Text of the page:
[PATCH RFC 0/3] riscv: Add DMA_COHERENT support

Palmer Dabbelt palmerdabbelt at google.com
Sat May 29 17:30:18 PDT 2021

On Fri, 21 May 2021 17:36:08 PDT (-0700), guoren at kernel.org wrote:
> On Wed, May 19, 2021 at 3:15 PM Anup Patel <anup at brainfault.org> wrote:
>> On Wed, May 19, 2021 at 12:24 PM Drew Fustini <drew at beagleboard.org> wrote:
>> >
>> > On Wed, May 19, 2021 at 08:06:17AM +0200, Christoph Hellwig wrote:
>> > > On Wed, May 19, 2021 at 02:05:00PM +0800, Guo Ren wrote:
>> > > > Since the existing RISC-V ISA cannot solve this problem, it is better
>> > > > to provide some configuration for the SOC vendor to customize.
>> > >
>> > > We've been talking about this problem for close to five years.  So no,
>> > > if you don't manage to get the feature into the ISA it can't be
>> > > supported.
>> >
>> > Isn't it a good goal for Linux to support the capabilities present in
>> > the SoC that a currently being fab'd?
>> >
>> > I believe the CMO group only started last year [1] so the RV64GC SoCs
>> > that are going into mass production this year would not have had the
>> > opporuntiy of utilizing any RISC-V ISA extension for handling cache
>> > management.
>> The current Linux RISC-V policy is to only accept patches for frozen or
>> ratified ISA specs.
>> (Refer, Documentation/riscv/patch-acceptance.rst)
>> This means even if emulate CMO instructions in OpenSBI, the Linux
>> patches won't be taken by Palmer because CMO specification is
>> still in draft stage.
> Before CMO specification release, could we use a sbi_ecall to solve
> the current problem? This is not against the specification, when CMO
> is ready we could let users choose to use the new CMO in Linux.
> From a tech view, CMO trap emulation is the same as sbi_ecall.
>> Also, we all know how much time it takes for RISCV international
>> to freeze some spec. Judging by that we are looking at another
>> 3-4 years at minimum.

Sorry for being slow here, this thread got buried.

I've been trying to work with a handful of folks at the RISC-V 
foundation to try and get a subset of the various in-development 
specifications (some simple CMOs, something about non-caching in the 
page tables, and some way to prevent speculative accesse from generating 
coherence traffic that will break non-coherent systems).  I'm not sure 
we can get this together quickly, but I'd prefer to at least try before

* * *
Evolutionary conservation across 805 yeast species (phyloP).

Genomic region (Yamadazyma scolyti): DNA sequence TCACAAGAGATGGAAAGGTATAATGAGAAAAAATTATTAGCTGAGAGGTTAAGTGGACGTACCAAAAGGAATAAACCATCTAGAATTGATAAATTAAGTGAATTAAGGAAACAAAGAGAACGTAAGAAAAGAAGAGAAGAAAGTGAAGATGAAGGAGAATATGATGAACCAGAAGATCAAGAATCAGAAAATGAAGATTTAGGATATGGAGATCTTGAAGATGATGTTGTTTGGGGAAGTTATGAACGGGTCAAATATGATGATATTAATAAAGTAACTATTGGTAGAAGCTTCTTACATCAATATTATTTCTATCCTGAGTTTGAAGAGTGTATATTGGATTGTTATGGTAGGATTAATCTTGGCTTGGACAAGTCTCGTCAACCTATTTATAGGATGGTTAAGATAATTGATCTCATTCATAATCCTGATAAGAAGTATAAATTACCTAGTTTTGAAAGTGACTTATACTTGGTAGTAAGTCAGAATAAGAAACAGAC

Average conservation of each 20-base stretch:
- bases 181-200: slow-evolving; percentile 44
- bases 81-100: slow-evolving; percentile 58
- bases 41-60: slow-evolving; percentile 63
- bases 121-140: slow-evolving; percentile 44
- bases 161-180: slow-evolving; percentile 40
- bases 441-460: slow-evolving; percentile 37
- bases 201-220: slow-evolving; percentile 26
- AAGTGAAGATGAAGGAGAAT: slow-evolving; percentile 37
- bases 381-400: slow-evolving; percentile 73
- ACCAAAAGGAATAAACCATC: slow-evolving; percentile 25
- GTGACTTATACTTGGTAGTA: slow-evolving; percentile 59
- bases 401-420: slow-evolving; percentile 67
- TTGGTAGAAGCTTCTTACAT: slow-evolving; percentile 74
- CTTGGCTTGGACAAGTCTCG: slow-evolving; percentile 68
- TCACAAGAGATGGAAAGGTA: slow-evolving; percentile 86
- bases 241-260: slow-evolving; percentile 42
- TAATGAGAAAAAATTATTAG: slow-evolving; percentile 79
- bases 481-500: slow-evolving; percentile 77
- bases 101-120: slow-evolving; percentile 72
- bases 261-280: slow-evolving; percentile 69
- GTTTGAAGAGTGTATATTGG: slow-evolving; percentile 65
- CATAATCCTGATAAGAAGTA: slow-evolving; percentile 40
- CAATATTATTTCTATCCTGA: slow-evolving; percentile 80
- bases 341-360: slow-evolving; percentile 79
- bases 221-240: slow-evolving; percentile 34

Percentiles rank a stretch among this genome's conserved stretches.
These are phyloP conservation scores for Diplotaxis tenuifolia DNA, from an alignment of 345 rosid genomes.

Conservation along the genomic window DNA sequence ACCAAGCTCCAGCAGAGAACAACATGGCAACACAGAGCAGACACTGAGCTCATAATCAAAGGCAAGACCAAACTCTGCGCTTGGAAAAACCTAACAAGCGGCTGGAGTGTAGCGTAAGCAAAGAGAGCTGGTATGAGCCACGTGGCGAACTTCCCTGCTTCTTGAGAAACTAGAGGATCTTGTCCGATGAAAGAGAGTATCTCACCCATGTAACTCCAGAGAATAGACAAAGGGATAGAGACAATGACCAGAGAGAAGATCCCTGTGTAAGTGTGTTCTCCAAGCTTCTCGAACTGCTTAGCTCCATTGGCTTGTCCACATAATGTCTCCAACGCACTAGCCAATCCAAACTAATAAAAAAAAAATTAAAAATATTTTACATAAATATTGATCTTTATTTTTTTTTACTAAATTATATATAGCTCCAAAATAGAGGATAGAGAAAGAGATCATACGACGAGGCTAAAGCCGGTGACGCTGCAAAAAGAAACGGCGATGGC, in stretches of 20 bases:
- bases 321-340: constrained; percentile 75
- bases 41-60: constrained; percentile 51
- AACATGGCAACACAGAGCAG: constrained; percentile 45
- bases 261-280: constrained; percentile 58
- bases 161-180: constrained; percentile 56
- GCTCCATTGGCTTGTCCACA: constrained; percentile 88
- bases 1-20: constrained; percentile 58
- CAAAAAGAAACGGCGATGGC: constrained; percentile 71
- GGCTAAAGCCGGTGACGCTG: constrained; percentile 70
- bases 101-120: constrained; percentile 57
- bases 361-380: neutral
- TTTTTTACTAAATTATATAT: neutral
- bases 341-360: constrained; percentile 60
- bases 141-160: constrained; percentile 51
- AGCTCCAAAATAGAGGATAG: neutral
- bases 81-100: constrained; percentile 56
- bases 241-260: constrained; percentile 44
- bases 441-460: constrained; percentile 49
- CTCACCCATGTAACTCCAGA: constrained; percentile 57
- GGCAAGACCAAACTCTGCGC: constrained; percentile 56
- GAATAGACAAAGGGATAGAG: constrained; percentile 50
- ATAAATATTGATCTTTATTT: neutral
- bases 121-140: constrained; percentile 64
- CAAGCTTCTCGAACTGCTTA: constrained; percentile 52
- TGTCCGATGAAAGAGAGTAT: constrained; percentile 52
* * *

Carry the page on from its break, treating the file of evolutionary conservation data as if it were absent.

we jump to taking vendor-specificed behavior here.  It's obviously an 
up-hill battle to try and get specifications through the process and I'm 
certainly not going to promise it will work, but I'm hoping that the 
impending need to avoid forking the ISA will be sufficient to get people 
behind producing some specifications in a timely fashion.

I wasn't aware than this chip had non-coherent devices until I saw this 
thread, so we'd been mostly focused on the Beagle V chip.  That was in a 
sense an easier problem because the SiFive IP in it was never designed 
to have non-coherent devices so we'd have to make anything work via a 
series of slow workarounds, which would make emulating the eventually 
standardized behavior reasonable in terms of performance (ie, everything 
would be super slow so who really cares).

I don't think relying on some sort of SBI call for the CMOs whould be 
such a performance hit that it would prevent these systems from being 
viable, but assuming you have reasonable performance on your non-cached 
accesses then that's probably not going to be viable to trap and 
emulate.  At that point it really just becomes silly to pretend that 
we're still making things work by emulating the eventually ratified 
behavior, as anyone who actually tries to use this thing to do IO would 
need out of tree patches.  I'm not sure exactly what the plan is for the 
page table bits in the specification right now, but if you can give me a 
pointer to some documentation then I'm happy to try and push for 
something compatible.

If we can't make the process work at the foundation then I'd be strongly 
in favor of just biting the bullet and starting to take vendor-specific 
code that's been implemented in hardware and is necessarry to make 
things work acceptably.  That's obviously a sub-optimal solution as 
it'll lead to a bunch of ISA fragmentation, but at least we'll be able 
to keep the software stack together.

Can you tell us when these will be in the hands of users?  That's pretty 
important here, as I don't want to be blocking real users from having 
their hardware work.  IIRC there were some plans to distribute early 
boards, but it looks like the foundation got involved and I guess I lost 
the thread at that point.

Sorry this is all such a headache, but hopefully we can get things 
sorted out.

>> Regards,
>> Anup

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